I was not raised in the foster care system, so I called upon a friend of mine who had been in foster care to get her perspective, to get the kid's angle, and to ask what it is the parents need to know from that point of view.
I came in using what I had learned as well as what I bring to the table from my research and book, my years as a teacher and my experience as a parent. I left wondering if I sounded like a pie-in-the-sky guy, because I really have no idea what it's really like to foster a child who is dealing with trauma. I was talking about where to go on dates, when they can't find a babysitter who will watch their kid. I was talking about finding their passions, when they struggle with children who won't stick with any one thing the moment they haven't succeeded.
As a teacher there's always that child who struggles with behavior and anger, and you do your best to work with the parent to change the behavior. But, you rarely get to hear the whole story from the parent's perspective. Last night, after my talk, I got to hear it. And, these parents are absolute angels! They choose to raise some of the most difficult kids to parent, because someone needs to.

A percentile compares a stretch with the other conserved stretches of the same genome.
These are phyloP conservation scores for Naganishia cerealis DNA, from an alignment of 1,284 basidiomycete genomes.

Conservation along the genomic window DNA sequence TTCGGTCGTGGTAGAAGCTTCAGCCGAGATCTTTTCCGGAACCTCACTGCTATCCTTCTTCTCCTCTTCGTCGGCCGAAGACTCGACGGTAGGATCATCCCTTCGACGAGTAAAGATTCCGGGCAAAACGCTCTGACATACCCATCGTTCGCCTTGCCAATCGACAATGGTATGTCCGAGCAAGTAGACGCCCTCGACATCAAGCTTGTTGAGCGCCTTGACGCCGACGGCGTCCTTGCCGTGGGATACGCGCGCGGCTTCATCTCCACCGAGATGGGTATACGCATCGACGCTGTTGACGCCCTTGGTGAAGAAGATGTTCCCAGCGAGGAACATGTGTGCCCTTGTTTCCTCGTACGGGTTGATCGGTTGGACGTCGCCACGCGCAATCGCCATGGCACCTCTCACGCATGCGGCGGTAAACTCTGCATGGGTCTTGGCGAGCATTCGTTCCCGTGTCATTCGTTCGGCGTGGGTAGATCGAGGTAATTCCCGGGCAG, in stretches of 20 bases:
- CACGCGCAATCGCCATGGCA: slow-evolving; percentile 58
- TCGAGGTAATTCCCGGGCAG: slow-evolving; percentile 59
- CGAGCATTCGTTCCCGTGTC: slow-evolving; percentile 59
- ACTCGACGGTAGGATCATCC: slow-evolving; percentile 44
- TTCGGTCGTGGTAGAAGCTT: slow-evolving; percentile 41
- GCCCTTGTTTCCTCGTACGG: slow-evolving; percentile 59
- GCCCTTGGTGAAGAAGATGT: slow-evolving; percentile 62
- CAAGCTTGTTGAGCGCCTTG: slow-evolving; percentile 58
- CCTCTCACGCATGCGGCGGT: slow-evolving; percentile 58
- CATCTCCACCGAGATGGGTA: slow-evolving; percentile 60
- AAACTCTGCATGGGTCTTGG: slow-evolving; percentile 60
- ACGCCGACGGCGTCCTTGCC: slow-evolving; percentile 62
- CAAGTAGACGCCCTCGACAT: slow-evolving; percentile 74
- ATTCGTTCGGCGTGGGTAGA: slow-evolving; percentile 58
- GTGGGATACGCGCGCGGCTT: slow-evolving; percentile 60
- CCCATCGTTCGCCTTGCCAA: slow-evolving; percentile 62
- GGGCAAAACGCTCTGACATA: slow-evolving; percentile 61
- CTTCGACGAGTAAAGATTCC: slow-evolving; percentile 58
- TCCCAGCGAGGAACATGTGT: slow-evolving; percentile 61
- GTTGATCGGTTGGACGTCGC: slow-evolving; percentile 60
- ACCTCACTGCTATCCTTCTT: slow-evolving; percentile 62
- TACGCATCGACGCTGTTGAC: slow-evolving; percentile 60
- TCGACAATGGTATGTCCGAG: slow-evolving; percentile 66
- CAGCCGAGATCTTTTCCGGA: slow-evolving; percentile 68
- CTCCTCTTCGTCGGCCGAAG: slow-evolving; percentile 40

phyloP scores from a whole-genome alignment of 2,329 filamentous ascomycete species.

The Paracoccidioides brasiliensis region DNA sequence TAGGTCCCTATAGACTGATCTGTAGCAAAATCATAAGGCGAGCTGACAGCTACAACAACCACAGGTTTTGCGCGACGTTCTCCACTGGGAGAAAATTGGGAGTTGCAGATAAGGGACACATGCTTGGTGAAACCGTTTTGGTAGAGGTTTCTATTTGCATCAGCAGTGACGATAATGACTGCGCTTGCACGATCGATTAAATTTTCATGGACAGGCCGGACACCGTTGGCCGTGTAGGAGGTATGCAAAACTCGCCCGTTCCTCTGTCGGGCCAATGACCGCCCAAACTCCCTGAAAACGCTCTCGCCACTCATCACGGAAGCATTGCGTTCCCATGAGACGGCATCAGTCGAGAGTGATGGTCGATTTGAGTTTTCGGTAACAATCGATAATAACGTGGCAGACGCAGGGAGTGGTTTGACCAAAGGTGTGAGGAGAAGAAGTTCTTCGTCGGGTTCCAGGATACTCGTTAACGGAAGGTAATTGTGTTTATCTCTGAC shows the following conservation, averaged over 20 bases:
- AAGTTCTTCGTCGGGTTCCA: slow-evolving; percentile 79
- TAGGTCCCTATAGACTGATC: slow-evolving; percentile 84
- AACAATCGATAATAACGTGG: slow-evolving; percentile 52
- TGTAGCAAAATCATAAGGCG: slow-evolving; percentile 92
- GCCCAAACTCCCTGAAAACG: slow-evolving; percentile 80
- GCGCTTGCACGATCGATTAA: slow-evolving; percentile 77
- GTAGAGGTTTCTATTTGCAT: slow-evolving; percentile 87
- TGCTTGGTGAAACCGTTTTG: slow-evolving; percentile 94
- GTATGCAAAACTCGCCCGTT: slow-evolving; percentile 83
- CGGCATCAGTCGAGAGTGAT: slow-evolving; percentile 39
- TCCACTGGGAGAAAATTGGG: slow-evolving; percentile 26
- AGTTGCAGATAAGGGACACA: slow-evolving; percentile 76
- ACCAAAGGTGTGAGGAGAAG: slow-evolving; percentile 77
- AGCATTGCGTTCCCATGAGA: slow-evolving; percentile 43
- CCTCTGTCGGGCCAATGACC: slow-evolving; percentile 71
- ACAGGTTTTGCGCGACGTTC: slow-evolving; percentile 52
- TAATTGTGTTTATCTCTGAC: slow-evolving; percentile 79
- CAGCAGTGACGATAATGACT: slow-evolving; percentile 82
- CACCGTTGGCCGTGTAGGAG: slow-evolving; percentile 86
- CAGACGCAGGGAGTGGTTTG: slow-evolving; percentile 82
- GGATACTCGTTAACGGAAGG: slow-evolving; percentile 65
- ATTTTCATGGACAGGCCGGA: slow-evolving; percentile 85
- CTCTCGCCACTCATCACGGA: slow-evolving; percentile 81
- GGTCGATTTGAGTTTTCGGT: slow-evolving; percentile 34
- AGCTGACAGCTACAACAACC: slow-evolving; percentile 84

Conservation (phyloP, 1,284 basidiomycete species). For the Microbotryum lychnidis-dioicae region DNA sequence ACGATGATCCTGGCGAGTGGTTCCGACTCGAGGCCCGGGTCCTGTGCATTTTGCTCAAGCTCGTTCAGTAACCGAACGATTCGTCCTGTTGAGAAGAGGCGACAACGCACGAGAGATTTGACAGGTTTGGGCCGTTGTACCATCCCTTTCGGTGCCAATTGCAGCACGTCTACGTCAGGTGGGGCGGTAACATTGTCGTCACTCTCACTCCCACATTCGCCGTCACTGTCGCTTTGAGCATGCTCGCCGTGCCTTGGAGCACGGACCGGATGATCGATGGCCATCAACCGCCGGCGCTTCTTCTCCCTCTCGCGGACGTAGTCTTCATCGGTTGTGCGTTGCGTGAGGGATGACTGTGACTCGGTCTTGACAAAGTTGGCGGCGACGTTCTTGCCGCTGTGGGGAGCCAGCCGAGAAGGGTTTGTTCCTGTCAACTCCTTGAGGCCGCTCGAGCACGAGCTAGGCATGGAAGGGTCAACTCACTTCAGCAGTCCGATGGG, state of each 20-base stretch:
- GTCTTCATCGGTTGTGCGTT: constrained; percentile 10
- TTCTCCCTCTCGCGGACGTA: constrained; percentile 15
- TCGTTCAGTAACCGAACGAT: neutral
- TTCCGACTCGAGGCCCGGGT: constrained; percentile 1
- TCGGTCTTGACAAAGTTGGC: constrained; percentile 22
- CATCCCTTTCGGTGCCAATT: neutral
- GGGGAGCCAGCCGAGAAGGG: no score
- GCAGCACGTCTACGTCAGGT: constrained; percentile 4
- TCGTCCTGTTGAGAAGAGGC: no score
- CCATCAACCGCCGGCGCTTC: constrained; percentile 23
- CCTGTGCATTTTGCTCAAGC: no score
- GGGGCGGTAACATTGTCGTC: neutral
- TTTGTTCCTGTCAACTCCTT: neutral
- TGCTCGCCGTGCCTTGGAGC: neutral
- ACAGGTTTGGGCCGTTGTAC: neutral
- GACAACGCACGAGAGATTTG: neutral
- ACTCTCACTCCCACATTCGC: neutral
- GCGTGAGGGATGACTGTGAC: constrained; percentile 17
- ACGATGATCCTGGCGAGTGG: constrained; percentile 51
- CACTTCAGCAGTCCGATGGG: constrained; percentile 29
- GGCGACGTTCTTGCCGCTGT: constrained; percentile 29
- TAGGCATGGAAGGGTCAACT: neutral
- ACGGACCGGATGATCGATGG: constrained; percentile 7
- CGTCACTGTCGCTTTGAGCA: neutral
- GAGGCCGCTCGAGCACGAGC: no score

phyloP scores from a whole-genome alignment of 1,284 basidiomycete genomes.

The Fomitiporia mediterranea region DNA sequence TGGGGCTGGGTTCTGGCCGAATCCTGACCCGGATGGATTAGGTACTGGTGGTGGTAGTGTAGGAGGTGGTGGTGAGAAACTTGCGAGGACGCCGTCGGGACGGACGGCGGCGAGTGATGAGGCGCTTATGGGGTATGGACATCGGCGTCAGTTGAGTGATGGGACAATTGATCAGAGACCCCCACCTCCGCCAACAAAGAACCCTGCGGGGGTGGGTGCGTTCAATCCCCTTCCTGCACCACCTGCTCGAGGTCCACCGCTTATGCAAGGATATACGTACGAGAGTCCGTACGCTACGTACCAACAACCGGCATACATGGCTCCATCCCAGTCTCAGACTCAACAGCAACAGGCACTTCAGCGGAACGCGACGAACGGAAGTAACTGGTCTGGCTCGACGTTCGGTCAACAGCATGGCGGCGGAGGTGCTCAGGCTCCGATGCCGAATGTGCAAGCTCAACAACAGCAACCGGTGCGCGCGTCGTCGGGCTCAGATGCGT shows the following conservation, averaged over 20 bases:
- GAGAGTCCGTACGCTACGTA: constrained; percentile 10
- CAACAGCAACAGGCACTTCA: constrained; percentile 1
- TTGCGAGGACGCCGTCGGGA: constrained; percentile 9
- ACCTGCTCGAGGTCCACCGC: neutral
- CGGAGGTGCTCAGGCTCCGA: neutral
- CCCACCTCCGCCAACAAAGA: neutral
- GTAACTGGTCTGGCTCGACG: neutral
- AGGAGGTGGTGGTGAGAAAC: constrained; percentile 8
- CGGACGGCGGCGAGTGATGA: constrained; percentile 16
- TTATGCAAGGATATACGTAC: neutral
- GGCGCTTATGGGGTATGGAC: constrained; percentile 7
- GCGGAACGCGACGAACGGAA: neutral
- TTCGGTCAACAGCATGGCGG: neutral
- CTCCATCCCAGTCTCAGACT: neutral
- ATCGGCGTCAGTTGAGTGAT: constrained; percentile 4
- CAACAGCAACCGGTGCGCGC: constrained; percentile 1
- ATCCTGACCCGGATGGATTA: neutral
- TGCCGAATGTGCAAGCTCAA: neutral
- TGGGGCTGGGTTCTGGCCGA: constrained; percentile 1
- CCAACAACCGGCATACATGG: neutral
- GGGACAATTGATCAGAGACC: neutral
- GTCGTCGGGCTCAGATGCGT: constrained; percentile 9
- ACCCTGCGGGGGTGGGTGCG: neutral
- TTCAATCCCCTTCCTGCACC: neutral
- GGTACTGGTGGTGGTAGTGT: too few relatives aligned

After hearing all that these parents go through, I wonder how they do it. I honestly don't know if I could. I believe the relationship between Mom and Dad has to be so deeply rooted, because they have to be there to hold one another up. I respect these parents more than I ever would had I not been there to hear their stories.
And, although I don't generally have foster children in my class, I know that I do get kids who have experienced trauma at some point. So, what's the difference if they are foster children or still living with their biological parents? If they've been through trauma, their parents are probably experiencing similar experiences as the parents I met last night: defiant behavior, getting school detentions, physical tantrums, terrorizing baby-sitters, just to name a few.
I went to this meeting last night to offer insight to these parents, but I believe I was the one who learned. And, I think I can apply it to my own world as a teacher, to better understand trauma and the incredible weight that these parents of kids with trauma must carry.
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